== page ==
Banana Island resort is one of the recent additions to Doha’s hotel pool when it started taking its first guests at the beginning of this month. And the Sheraton Doha reopened last month after a nine-month refurbishment.

Meanwhile, the country’s first Mondrian Hotel is set to open later this year. Situated next to Zig-Zag towers and Lagoona Mall, 31-story hotel will have 270 rooms, including residential suites and two penthouse floors.

Do you plan to check out the Marsa Malaz? Thoughts?

59 COMMENTS

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Chilidog
Chilidog
6 years ago

Impressive building! But before I book I need to clarify whose version of Sharia the hotel is compliant with. Al Qaradawi? Al Baghdadi? Someone else? That’s a pretty big claim for a hotel to make. Are the laborers and workers treated ethically? That would be a good start!

Restie
Restie
6 years ago
Reply to  Chilidog

It’s usually though a board of scholars. You can check with them and they can provide you the information, banks and investment funds have it.

Chilidog
Chilidog
6 years ago
Reply to  Restie

Do you have a link or reference or something? I truly am curious. Seems like a vague claim, but I’d be interested to see what’s behind that phrase.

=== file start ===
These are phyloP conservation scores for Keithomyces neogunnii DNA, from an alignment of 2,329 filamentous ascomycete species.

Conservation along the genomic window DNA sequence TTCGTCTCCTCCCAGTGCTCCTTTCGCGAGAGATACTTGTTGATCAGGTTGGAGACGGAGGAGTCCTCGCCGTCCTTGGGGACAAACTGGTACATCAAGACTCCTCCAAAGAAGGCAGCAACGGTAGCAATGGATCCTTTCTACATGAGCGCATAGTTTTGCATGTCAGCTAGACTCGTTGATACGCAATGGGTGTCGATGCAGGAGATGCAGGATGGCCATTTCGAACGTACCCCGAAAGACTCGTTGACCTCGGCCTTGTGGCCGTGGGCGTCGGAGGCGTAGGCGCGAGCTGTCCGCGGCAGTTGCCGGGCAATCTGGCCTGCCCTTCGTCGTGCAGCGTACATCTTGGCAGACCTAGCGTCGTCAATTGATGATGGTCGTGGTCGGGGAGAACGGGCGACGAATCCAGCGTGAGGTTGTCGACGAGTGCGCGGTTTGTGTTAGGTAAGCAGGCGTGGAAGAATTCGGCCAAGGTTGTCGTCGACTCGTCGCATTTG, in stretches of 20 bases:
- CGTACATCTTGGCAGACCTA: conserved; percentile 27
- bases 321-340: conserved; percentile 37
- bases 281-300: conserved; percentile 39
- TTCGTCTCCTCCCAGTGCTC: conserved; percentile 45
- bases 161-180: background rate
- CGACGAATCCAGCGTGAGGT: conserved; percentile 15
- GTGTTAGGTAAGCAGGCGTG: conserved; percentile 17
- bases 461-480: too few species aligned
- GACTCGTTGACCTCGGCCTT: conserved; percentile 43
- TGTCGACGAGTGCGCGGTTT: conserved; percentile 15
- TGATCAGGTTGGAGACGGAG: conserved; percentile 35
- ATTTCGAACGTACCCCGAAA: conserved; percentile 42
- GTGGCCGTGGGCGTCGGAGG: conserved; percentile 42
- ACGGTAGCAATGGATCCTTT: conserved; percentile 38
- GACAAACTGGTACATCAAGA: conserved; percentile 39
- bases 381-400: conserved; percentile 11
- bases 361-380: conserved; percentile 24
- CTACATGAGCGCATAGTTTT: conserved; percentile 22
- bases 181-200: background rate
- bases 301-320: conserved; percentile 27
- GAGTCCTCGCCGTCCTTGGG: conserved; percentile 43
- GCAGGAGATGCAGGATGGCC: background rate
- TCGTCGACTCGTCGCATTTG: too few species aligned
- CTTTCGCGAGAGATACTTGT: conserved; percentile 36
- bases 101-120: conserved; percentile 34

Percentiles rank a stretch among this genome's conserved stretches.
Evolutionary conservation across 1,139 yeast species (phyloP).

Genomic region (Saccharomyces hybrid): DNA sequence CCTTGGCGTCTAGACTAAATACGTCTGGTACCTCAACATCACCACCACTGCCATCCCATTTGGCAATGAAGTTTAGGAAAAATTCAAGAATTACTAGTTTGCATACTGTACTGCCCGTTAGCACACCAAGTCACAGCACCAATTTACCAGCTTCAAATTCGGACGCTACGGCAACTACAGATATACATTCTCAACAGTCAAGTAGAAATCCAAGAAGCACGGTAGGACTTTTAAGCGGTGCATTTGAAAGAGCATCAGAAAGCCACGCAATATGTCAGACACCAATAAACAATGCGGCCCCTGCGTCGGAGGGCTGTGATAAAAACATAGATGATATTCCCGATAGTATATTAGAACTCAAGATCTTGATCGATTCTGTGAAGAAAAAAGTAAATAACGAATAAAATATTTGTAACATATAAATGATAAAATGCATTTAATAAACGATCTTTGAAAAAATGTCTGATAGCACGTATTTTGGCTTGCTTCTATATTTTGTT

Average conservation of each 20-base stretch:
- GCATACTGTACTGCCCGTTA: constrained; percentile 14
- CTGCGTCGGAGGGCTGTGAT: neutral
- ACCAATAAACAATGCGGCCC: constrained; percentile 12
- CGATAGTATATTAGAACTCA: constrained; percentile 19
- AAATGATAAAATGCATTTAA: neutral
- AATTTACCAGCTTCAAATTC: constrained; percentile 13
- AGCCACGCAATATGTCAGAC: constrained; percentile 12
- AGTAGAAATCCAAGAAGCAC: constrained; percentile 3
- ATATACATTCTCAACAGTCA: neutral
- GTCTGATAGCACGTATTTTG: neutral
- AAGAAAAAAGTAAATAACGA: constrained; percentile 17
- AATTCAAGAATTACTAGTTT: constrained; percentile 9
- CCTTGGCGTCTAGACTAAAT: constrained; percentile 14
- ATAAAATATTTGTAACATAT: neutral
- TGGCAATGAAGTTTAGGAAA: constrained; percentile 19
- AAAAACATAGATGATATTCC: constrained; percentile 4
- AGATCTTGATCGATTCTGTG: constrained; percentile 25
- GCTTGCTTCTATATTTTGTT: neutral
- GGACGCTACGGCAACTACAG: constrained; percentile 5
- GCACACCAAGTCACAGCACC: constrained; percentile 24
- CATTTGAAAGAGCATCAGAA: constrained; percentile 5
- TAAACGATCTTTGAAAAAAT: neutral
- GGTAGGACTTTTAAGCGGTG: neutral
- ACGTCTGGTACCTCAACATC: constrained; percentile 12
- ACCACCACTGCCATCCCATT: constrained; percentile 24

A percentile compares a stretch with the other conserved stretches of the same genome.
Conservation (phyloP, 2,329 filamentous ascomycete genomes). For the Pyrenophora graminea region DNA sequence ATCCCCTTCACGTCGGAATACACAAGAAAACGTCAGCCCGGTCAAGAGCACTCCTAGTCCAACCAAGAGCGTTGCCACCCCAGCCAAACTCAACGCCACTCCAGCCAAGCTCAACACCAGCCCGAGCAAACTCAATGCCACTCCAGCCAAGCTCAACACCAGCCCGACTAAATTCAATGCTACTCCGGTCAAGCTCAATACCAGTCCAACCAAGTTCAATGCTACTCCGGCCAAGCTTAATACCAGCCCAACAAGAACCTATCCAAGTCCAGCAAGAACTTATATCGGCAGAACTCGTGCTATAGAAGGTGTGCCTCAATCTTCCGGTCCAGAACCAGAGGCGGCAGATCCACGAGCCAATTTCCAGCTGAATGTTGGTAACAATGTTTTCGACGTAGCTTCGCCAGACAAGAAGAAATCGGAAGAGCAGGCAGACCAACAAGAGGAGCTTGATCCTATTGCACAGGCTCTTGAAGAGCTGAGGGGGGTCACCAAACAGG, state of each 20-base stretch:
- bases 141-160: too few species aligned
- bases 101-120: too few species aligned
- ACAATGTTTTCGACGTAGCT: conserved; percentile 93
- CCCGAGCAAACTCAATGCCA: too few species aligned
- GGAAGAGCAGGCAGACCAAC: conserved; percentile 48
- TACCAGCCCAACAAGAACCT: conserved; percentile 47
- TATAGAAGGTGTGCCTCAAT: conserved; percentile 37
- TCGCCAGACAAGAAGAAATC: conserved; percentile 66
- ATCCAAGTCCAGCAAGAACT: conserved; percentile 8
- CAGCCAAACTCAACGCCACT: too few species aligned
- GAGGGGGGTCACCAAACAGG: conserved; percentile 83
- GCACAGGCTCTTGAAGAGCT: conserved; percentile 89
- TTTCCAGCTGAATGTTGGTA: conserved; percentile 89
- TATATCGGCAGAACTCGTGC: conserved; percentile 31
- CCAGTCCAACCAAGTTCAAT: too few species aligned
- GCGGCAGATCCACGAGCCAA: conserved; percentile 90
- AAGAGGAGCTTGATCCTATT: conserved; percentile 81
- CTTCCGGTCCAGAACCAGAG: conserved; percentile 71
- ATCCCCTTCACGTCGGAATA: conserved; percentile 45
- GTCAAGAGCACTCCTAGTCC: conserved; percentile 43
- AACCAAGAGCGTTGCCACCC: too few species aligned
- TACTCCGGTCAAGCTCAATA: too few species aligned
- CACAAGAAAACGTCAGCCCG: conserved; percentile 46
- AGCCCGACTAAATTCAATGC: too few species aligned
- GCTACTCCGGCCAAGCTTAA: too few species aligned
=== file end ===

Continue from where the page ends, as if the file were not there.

Restie
Restie
6 years ago
Reply to  Chilidog

Here is a link that a Google search brought up, but you should contact the entity or holding company for the hotel for details, most are very upfront with it.

http://umkeprints.umk.edu.my/1503/1/paper%20108.pdf

Chilidog
Chilidog
6 years ago
Reply to  Restie

That’s a really interesting article. Thanks. Can’t tell when it was written, but I’m assuming recently, as the most recent reference was from 2011. It sounds like Malaysia is really working hard on it, but there are still discussions over how to make it a real official process and certification. I also agree with their assertion that this is a true niche market and that it will be difficult to entice non-Muslims. Still, interesting read about a country that seems to be doing a good job at market evaluation and finding out what customers will pay for.

Yacine
Yacine
6 years ago
Reply to  Restie